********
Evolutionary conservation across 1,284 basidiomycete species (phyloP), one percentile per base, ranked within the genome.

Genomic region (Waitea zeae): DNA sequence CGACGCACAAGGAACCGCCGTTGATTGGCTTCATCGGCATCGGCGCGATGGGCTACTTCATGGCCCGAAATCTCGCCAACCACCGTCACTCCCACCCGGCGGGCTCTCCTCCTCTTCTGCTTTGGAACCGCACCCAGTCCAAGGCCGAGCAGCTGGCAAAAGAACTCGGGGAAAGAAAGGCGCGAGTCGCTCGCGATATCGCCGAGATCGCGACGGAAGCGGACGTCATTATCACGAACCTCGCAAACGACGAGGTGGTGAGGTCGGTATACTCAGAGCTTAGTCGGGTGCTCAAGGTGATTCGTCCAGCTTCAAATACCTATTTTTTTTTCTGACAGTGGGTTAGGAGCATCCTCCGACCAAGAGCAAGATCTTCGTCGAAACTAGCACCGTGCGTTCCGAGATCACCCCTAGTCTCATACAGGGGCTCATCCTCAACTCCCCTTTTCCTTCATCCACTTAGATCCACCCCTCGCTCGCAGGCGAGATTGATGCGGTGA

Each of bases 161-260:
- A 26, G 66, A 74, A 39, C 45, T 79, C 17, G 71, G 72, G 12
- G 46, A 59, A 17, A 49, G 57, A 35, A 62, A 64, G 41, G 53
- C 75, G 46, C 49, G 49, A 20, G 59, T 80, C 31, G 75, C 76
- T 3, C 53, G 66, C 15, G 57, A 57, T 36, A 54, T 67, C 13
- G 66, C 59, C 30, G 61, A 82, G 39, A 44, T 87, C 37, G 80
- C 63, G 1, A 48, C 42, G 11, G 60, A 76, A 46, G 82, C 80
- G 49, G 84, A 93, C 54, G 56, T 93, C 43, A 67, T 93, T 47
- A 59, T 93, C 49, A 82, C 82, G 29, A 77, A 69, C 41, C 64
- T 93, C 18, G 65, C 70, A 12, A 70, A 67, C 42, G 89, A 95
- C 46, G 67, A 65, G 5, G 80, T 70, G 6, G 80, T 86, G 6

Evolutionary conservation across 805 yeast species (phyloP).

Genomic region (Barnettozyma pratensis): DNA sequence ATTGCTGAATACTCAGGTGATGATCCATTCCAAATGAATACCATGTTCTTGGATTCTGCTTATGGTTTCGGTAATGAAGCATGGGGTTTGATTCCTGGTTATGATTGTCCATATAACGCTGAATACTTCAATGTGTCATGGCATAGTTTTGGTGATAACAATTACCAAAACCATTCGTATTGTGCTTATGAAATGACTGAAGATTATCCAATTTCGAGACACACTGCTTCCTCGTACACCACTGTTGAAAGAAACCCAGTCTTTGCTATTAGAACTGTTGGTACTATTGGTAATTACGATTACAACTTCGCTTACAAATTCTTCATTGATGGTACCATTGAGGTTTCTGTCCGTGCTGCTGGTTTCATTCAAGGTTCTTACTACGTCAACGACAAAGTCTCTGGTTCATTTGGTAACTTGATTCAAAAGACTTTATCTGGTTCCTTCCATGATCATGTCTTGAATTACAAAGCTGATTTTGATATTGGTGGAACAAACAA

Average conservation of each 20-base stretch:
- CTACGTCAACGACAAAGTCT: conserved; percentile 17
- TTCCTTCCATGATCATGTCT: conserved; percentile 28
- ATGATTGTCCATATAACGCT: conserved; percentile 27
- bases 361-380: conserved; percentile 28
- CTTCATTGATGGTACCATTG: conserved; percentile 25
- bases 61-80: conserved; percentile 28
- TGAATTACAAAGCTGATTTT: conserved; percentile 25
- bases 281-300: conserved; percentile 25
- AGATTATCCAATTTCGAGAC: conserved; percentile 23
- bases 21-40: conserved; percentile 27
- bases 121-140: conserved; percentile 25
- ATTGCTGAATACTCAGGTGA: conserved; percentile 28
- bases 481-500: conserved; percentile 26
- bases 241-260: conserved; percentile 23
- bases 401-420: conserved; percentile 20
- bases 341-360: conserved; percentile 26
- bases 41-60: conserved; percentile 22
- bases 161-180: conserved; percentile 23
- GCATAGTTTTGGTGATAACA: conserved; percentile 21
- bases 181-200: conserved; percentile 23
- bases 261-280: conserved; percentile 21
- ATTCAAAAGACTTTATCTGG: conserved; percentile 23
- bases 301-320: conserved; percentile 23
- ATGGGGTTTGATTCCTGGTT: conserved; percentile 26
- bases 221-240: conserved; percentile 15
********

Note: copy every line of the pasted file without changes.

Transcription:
Evolutionary conservation across 1,284 basidiomycete species (phyloP), one percentile per base, ranked within the genome.

Genomic region (Waitea zeae): DNA sequence CGACGCACAAGGAACCGCCGTTGATTGGCTTCATCGGCATCGGCGCGATGGGCTACTTCATGGCCCGAAATCTCGCCAACCACCGTCACTCCCACCCGGCGGGCTCTCCTCCTCTTCTGCTTTGGAACCGCACCCAGTCCAAGGCCGAGCAGCTGGCAAAAGAACTCGGGGAAAGAAAGGCGCGAGTCGCTCGCGATATCGCCGAGATCGCGACGGAAGCGGACGTCATTATCACGAACCTCGCAAACGACGAGGTGGTGAGGTCGGTATACTCAGAGCTTAGTCGGGTGCTCAAGGTGATTCGTCCAGCTTCAAATACCTATTTTTTTTTCTGACAGTGGGTTAGGAGCATCCTCCGACCAAGAGCAAGATCTTCGTCGAAACTAGCACCGTGCGTTCCGAGATCACCCCTAGTCTCATACAGGGGCTCATCCTCAACTCCCCTTTTCCTTCATCCACTTAGATCCACCCCTCGCTCGCAGGCGAGATTGATGCGGTGA

Each of bases 161-260:
- A 26, G 66, A 74, A 39, C 45, T 79, C 17, G 71, G 72, G 12
- G 46, A 59, A 17, A 49, G 57, A 35, A 62, A 64, G 41, G 53
- C 75, G 46, C 49, G 49, A 20, G 59, T 80, C 31, G 75, C 76
- T 3, C 53, G 66, C 15, G 57, A 57, T 36, A 54, T 67, C 13
- G 66, C 59, C 30, G 61, A 82, G 39, A 44, T 87, C 37, G 80
- C 63, G 1, A 48, C 42, G 11, G 60, A 76, A 46, G 82, C 80
- G 49, G 84, A 93, C 54, G 56, T 93, C 43, A 67, T 93, T 47
- A 59, T 93, C 49, A 82, C 82, G 29, A 77, A 69, C 41, C 64
- T 93, C 18, G 65, C 70, A 12, A 70, A 67, C 42, G 89, A 95
- C 46, G 67, A 65, G 5, G 80, T 70, G 6, G 80, T 86, G 6

Evolutionary conservation across 805 yeast species (phyloP).

Genomic region (Barnettozyma pratensis): DNA sequence ATTGCTGAATACTCAGGTGATGATCCATTCCAAATGAATACCATGTTCTTGGATTCTGCTTATGGTTTCGGTAATGAAGCATGGGGTTTGATTCCTGGTTATGATTGTCCATATAACGCTGAATACTTCAATGTGTCATGGCATAGTTTTGGTGATAACAATTACCAAAACCATTCGTATTGTGCTTATGAAATGACTGAAGATTATCCAATTTCGAGACACACTGCTTCCTCGTACACCACTGTTGAAAGAAACCCAGTCTTTGCTATTAGAACTGTTGGTACTATTGGTAATTACGATTACAACTTCGCTTACAAATTCTTCATTGATGGTACCATTGAGGTTTCTGTCCGTGCTGCTGGTTTCATTCAAGGTTCTTACTACGTCAACGACAAAGTCTCTGGTTCATTTGGTAACTTGATTCAAAAGACTTTATCTGGTTCCTTCCATGATCATGTCTTGAATTACAAAGCTGATTTTGATATTGGTGGAACAAACAA

Average conservation of each 20-base stretch:
- CTACGTCAACGACAAAGTCT: conserved; percentile 17
- TTCCTTCCATGATCATGTCT: conserved; percentile 28
- ATGATTGTCCATATAACGCT: conserved; percentile 27
- bases 361-380: conserved; percentile 28
- CTTCATTGATGGTACCATTG: conserved; percentile 25
- bases 61-80: conserved; percentile 28
- TGAATTACAAAGCTGATTTT: conserved; percentile 25
- bases 281-300: conserved; percentile 25
- AGATTATCCAATTTCGAGAC: conserved; percentile 23
- bases 21-40: conserved; percentile 27
- bases 121-140: conserved; percentile 25
- ATTGCTGAATACTCAGGTGA: conserved; percentile 28
- bases 481-500: conserved; percentile 26
- bases 241-260: conserved; percentile 23
- bases 401-420: conserved; percentile 20
- bases 341-360: conserved; percentile 26
- bases 41-60: conserved; percentile 22
- bases 161-180: conserved; percentile 23
- GCATAGTTTTGGTGATAACA: conserved; percentile 21
- bases 181-200: conserved; percentile 23
- bases 261-280: conserved; percentile 21
- ATTCAAAAGACTTTATCTGG: conserved; percentile 23
- bases 301-320: conserved; percentile 23
- ATGGGGTTTGATTCCTGGTT: conserved; percentile 26
- bases 221-240: conserved; percentile 15